Unhappy over development projects being stalled during elections as it happened early this year in Kerala and Tamil Nadu, the Centre proposes to take a fresh look at the Election Commission's code of conduct by making it a part of the law governing polls in the country.
The code of conduct comes into force once the elections the elections are announced, and currently the EC has powers to interpret and enforce the code, which has left the political class unhappy.
All this could change with a Group of Ministers (GoM) to consider measures to tackle corruption headed by finance minister Pranab Mukerjee, wanting the model code of conduct to be clearly defined in the Representation of People's Act.
Mukherjee is convinced that the code "is one of the biggest excuses to stall development projects." Law minister Salman Khurshid agreed with Mukherjee's view and is in favour of a fresh look at the entire issue.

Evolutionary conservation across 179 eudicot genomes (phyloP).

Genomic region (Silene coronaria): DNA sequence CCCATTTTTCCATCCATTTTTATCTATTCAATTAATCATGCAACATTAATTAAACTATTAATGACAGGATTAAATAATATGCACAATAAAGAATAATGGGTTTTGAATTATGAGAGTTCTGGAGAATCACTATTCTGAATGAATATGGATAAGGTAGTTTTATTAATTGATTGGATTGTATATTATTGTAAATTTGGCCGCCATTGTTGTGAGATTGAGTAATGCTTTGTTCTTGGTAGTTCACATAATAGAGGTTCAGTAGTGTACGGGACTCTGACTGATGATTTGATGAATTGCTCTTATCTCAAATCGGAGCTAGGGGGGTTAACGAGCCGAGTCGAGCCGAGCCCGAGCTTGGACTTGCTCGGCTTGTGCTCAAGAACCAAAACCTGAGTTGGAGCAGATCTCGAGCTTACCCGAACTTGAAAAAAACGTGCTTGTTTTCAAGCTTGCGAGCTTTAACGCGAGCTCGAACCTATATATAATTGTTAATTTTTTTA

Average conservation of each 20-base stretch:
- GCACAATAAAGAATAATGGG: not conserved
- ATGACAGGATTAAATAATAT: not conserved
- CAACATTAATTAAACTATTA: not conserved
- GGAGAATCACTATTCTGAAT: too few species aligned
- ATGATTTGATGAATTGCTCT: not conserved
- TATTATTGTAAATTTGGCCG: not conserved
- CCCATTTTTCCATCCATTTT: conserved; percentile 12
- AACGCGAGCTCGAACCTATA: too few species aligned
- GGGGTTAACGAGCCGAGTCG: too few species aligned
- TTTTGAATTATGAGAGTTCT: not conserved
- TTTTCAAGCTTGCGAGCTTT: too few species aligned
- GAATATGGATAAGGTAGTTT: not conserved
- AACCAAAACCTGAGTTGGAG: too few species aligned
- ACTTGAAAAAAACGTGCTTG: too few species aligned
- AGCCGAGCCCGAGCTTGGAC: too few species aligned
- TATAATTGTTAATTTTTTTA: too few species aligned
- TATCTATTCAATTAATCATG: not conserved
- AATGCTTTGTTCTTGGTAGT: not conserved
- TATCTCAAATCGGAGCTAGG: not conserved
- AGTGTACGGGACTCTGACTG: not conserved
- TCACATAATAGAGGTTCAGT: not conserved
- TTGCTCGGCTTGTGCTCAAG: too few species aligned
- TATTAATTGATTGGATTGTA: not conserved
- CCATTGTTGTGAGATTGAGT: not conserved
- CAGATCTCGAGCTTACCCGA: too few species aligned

"There is a possibility of making a violation of the election code of conduct a criminal offence," said a senior government official.
The change will empower the EC to register a case against the offender immediately when the violation would be reported. Under the present system, it has powers to debar a candidate from contesting for violation of the mode but those are rarely used. "In 99 % cases the candidates are issued a warning or are censured," said a government official.
Mukerjee has asking the law ministry to make this proposal part of its agenda for the all-party meeting on electoral reforms expected to be held soon.
"The legislative department of the law ministry may also also be asked to look into aspects where executive instructions of the Election Commission were required to be given a force of law," stated the GoM.
The government expects support from other parties as the EC this April got two state government schemes — Rs 2 per kg rice for poor in then Left ruled Kerala and distribution of free television set in then DMK ruled Tamil Nadu — discontinued citing the model code of conduct.